Sobering Center will open Monday in Farmington

Hannah Grover
Sobering Center administrative director Kristine Carlson leads a tour of the new facility on Friday.

FARMINGTON – After about a year of preparation, the Sobering Center is set to open Monday.

The center will replace services previously offered by the Four Winds Recovery Center. It is operated through a partnership between the San Juan Regional Medical Center, Presbyterian Medical Services, the city of Farmington and San Juan County.

The Sobering Center is divided by gender and also has private rooms for people who are having a mental health crisis or for transgender individuals. It eventually will be able to serve up to 40 people.

Unlike the Four Winds Recovery Center, the Sobering Center will operate as a voluntary facility. That means no one will be forced to stay at the center, but staff members will alert the police if someone leaves who they believe is too intoxicated to be on the streets.

Leah Collette, a mental health assistant at the Sobering Center, said that will help those who stay there feel more comfortable and welcome.

Beds on the men's side of  the new Sobering Center are pictured Friday as the facility prepares for its opening on Monday.

"If you have to be here, you're not so happy," she said.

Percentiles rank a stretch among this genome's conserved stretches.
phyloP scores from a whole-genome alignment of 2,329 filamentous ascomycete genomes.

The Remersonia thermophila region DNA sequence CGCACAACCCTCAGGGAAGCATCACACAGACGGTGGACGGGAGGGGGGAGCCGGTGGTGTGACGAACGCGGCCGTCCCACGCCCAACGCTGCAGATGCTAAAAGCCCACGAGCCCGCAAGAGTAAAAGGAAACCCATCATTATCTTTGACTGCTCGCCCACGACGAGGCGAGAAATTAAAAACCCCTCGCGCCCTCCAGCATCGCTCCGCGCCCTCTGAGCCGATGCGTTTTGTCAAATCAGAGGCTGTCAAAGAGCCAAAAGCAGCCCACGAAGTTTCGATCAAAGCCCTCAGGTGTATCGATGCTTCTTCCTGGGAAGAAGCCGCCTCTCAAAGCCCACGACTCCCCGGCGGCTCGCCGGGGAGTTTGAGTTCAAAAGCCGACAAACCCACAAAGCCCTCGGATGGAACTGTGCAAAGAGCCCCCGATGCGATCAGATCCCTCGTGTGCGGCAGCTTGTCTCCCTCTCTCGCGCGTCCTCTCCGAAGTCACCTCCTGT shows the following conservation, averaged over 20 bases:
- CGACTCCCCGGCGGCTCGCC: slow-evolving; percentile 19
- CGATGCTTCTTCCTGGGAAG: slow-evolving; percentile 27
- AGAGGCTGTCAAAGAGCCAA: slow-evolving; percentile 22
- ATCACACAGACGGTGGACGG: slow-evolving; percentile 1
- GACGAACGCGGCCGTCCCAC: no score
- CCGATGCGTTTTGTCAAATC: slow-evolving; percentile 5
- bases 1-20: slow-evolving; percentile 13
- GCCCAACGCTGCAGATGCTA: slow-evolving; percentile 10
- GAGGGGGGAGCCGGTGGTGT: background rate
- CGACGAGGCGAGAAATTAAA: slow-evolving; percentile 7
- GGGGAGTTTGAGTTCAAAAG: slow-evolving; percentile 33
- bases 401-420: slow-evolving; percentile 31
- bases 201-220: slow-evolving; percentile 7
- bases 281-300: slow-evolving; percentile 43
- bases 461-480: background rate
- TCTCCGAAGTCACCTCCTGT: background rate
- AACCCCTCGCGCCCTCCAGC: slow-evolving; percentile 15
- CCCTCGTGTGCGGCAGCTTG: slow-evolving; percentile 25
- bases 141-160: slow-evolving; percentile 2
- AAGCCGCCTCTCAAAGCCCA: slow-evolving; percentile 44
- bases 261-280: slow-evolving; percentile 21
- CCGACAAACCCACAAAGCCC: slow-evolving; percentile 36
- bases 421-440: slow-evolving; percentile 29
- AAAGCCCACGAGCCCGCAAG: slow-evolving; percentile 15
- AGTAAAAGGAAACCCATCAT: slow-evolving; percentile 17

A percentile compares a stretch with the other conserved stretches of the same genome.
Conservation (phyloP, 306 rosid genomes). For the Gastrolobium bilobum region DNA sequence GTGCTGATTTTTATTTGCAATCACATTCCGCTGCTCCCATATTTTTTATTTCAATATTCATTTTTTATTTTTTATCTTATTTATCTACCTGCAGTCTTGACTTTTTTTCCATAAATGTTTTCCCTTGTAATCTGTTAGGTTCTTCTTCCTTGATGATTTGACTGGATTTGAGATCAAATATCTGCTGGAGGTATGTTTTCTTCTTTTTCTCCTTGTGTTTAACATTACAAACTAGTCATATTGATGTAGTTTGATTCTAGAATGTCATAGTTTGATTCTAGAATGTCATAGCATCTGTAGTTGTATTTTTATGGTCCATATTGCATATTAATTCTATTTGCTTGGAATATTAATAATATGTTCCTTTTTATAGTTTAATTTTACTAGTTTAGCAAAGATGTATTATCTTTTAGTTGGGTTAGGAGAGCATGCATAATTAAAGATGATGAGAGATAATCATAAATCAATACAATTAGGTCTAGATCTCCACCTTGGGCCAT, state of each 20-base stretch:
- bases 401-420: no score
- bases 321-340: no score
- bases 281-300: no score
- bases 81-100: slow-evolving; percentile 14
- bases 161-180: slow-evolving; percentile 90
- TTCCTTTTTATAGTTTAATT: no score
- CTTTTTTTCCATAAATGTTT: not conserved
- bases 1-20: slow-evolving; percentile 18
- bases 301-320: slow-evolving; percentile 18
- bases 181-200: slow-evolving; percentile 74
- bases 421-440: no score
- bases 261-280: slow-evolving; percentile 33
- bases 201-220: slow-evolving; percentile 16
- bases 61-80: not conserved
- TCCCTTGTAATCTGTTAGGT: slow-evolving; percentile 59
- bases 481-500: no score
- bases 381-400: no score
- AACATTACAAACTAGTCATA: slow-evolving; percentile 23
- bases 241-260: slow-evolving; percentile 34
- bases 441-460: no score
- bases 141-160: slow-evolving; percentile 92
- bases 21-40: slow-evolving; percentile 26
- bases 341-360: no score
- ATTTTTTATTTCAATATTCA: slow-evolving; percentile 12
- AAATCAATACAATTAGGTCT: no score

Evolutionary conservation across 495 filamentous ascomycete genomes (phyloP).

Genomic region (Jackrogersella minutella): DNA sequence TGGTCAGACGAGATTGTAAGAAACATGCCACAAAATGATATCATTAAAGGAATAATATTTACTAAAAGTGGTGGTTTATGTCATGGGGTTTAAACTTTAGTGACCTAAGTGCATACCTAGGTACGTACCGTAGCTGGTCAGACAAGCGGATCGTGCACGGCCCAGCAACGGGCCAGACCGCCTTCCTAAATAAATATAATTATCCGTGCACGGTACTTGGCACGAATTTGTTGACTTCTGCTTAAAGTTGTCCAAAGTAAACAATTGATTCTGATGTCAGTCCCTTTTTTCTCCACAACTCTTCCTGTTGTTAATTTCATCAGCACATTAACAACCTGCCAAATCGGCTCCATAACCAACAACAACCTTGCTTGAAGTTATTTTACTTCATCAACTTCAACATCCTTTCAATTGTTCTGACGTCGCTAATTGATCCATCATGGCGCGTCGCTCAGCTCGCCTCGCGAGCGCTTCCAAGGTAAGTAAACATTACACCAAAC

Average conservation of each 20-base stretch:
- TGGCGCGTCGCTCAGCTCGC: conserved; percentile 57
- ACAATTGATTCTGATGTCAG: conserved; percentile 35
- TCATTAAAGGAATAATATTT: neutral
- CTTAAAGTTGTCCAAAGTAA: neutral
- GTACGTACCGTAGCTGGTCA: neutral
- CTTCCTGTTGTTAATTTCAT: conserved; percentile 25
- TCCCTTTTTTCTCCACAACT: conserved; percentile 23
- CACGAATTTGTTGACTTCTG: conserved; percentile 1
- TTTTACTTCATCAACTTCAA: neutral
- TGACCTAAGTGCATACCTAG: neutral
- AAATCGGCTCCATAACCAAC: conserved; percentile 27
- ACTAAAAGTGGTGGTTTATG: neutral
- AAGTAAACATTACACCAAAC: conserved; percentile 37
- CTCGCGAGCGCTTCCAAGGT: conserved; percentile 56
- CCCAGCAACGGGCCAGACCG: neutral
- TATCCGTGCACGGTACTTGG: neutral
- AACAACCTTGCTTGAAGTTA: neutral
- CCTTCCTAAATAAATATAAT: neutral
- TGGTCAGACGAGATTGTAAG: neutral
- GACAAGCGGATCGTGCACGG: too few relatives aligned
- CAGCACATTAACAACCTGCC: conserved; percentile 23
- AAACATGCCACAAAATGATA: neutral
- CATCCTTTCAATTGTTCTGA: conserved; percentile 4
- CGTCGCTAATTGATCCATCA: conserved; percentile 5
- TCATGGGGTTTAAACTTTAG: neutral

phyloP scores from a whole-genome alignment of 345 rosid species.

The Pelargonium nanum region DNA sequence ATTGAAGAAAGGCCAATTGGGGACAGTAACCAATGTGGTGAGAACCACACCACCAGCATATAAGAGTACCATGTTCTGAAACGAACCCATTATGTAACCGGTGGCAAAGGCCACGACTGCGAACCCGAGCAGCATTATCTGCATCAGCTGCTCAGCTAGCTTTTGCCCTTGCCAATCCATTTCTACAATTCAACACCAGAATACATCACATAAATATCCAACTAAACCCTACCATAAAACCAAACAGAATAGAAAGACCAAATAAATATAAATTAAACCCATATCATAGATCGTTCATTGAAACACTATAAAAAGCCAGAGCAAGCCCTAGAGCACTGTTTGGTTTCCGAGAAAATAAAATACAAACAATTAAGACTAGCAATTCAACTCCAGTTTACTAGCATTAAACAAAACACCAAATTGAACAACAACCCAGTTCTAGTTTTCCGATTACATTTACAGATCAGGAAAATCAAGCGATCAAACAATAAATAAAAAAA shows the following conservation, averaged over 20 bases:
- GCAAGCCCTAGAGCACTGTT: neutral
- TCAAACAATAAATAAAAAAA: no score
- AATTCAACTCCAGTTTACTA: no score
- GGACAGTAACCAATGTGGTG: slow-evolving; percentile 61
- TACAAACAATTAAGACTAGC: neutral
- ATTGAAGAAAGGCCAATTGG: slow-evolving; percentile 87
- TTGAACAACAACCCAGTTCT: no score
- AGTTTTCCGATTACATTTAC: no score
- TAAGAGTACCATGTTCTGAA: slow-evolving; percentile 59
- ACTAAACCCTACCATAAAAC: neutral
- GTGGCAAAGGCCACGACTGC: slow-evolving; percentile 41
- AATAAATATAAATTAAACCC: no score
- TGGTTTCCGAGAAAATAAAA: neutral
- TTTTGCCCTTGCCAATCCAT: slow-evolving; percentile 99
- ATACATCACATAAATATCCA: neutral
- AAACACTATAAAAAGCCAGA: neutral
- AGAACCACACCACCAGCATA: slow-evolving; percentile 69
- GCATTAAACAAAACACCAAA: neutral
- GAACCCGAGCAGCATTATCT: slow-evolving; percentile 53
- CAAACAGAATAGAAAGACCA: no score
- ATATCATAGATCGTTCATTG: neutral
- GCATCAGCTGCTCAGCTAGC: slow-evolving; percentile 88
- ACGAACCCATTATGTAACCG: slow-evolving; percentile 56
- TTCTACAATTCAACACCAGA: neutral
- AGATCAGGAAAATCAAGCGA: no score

The Farmington Police Department is increasing patrols near the Sobering Center, located on Ojo Court, in anticipation of the center opening, according to a press release.

Kristine Carlson, the center's administrator, said patients will meet with mental health assistants prior to discharge, and the counselors will provide them with information about treatment options. For example, patients will have the option of going across the parking lot to the Totah Behavioral Health Authority and enrolling in a treatment program.

Sobering Center administrative director Kristine Carlson talks with Farmington police Officer Shawn Goodsell, Friday before a training session at the new facility in Farmington.

The Totah Behavioral Health Authority, which is operated by PMS, offers services like traditional counseling. Robert Curley, the traditional counselor, views alcoholism as a result of a loss of self-identity and cultural identity. He works with patients to reintroduce them to traditional ceremonies.

"If you know your self-identity, then you shouldn't be having any problems with anything," he said.

Another treatment option for patients will be the joint intervention program, a 140-day treatment program. The JIP residential facility will be located next to the Sobering Center and is scheduled to open in the middle of April. It will be able to house up to 45 people.

Carlson said the counselors also will try to determine if the patients have a place to go upon being released.

"We'll try first and foremost to have a family member pick them up," she said.

The Sobering Center also has a different philosophy about treatment than past services. Going with the Totah Behavioral Health Authority's philosophy, the staff will not refer to patients as clients. Instead they call them relatives. Carlson said word choice has an impact on how the patients are viewed. The Totah Behavioral Health Authority bases its philosophy on the Navajo k'é, which focuses on kinship.

"When I'm providing care for you, you're not a stranger coming in off the street," Carlson said. "You're my brother. You're my sister."

Hannah Grover covers Aztec and Bloomfield, as well as general news, for The Daily Times. She can be reached at 505-564-4652.